What is Sound Tennis?
The sport was invented in Japan and introduced to the UK in 2007. The rules largely follow the sport of tennis with a few adaptations to make it accessible for blind and partially sighted people. These primarily affect the ball, the number of bounces, the size of the court and a verbal procedure when serving.
Sound Tennis is also known as Blind Tennis or Visually Impaired (VI) Tennis, it is played by people of all ages, sight levels, abilities and fitness levels. For those wishing to compete, competitions are organised locally, regionally, nationally and internationally. The sport has aspirations to become part of the paralympics.
We are always pleased to welcome new visually impaired members, at present we only run adult sessions but are very keen to be able to run sessions for younger people in the future.
Current players are aged from 20’s to 70’s and cover a range of different sight conditions and amounts of sight as well as ability, experience and fitness. We endeavour to make it an enjoyable session for everyone where you can learn the sport at your own pace, improve or maintain fitness, socialise and have a lot of fun.
Membership of the group is free.
We charge £5 for coached sessions and £3 for uncoached sessions, for the latter there are also monthly or annual rates available. First session will not be charged.
Tennis balls are provided and we will provide a racket for your first session(s). We will discuss what racket is best for you after this and assist you in obtaining one. We recommend wearing trainers or similar and light fitting clothes to the sessions, tennis halls can be cold in winter and very warm in summer so worth being prepared.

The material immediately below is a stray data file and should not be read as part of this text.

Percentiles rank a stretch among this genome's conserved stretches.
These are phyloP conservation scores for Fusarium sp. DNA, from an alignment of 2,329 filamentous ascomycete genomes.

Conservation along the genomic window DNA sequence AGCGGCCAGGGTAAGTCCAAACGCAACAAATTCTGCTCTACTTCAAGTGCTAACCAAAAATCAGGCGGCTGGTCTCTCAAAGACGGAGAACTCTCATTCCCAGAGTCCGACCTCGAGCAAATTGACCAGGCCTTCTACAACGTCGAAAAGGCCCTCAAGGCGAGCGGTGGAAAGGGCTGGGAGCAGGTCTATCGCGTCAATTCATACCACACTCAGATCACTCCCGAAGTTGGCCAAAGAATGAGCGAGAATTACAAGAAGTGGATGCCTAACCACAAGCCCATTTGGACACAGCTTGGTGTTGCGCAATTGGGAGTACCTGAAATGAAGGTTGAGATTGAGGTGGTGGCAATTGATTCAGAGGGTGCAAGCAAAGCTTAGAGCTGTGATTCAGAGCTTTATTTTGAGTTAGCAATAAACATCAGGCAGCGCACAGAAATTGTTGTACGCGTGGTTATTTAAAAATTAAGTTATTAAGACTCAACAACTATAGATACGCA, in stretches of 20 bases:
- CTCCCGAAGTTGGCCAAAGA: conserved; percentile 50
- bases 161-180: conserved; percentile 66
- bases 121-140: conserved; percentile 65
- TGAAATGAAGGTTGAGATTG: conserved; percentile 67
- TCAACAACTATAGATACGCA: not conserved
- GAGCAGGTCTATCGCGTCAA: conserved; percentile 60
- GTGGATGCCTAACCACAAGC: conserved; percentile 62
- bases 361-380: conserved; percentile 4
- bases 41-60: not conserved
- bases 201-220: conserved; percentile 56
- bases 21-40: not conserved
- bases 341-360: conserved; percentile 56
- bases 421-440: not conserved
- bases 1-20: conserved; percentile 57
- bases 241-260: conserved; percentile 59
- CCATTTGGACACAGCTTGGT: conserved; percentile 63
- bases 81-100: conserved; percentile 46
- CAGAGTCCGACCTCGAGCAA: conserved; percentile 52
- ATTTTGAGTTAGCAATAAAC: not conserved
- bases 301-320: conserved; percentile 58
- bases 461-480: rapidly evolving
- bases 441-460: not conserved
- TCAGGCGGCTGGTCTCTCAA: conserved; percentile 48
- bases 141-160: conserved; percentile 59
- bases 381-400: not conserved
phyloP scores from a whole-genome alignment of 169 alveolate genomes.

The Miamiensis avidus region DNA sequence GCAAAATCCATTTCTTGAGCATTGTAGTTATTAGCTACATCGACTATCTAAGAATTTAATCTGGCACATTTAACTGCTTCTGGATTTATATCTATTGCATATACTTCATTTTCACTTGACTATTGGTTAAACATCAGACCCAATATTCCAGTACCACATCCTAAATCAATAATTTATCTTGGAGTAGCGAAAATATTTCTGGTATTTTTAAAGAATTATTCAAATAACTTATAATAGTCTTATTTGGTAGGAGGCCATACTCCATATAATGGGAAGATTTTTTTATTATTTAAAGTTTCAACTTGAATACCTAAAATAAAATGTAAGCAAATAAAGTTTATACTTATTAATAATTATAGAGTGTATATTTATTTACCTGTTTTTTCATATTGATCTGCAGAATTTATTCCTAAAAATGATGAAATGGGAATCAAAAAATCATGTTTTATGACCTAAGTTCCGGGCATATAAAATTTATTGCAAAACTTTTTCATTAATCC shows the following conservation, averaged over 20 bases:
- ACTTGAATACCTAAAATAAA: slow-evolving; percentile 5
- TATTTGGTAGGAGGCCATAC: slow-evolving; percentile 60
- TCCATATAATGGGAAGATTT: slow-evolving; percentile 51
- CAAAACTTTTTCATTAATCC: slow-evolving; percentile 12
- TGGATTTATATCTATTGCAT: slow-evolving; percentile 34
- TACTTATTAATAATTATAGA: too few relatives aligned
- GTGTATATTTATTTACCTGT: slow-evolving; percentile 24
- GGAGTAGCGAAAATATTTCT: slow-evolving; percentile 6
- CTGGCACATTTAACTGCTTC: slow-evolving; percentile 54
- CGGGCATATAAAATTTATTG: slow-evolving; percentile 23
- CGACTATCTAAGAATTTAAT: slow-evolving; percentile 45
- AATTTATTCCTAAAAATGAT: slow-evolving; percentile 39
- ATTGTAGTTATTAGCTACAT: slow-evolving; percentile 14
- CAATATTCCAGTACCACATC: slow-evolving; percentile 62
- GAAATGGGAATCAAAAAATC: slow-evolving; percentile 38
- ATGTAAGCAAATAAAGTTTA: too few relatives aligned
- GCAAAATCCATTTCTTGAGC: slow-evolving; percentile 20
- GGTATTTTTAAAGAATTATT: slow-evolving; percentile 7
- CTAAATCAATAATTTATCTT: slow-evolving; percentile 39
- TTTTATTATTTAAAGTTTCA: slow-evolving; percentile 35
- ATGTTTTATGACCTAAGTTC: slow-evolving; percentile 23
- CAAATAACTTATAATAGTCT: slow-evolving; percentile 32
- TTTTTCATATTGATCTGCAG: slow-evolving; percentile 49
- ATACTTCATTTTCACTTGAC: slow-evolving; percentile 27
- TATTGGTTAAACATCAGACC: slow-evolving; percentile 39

Rules of Sound Tennis
The following are the main adaptations from the general rules of tennis:
- The Ball is softer and spongey with ball bearings in to allow it to be heard when it bounces.
- Players are allowed extra bounces based on sight classifications:
B1 up to 3 Bounces
B2 up to 3 Bounces
B3 up to 2 Bounces
B4 1 Bounce/
Details of sight classifications and how to obtain them can be found below.
- The court size is smaller than the standard court.
- When Serving, server calls “ready” upon affirmative reply, they then say play and must serve within 5 seconds.
Following the closure of Virgin Active in Nov 2021 we returned to Withdean and have sessions on Sundays generally twice a month from 2.30 – 4.30 pm
Sessions are currently booked for:
9th Oct & 23rd Oct
6th Nov & 27th Nov
– visit our Facebook page for details.
We also have midweek outdoor sessions (Weather permitting) at the Pavilion & Avenue Tennis Club. At these sessions we use standard tennis balls and full court but with the additional bounces.
Standard balls are used particularly in winter for outdoor sessions due to sound balls not functioning well in damp, cold or windy conditions. If there is interest in summer we will seek to make opportunity to use these facilities with sound balls.
In order to allow players with a similar level of sight to compete sight classifications are used in sound tennis.
Details about sight classifications and how to obtain then can be found at: https://britishblindsport.org.uk/educationandresearch/classifications/.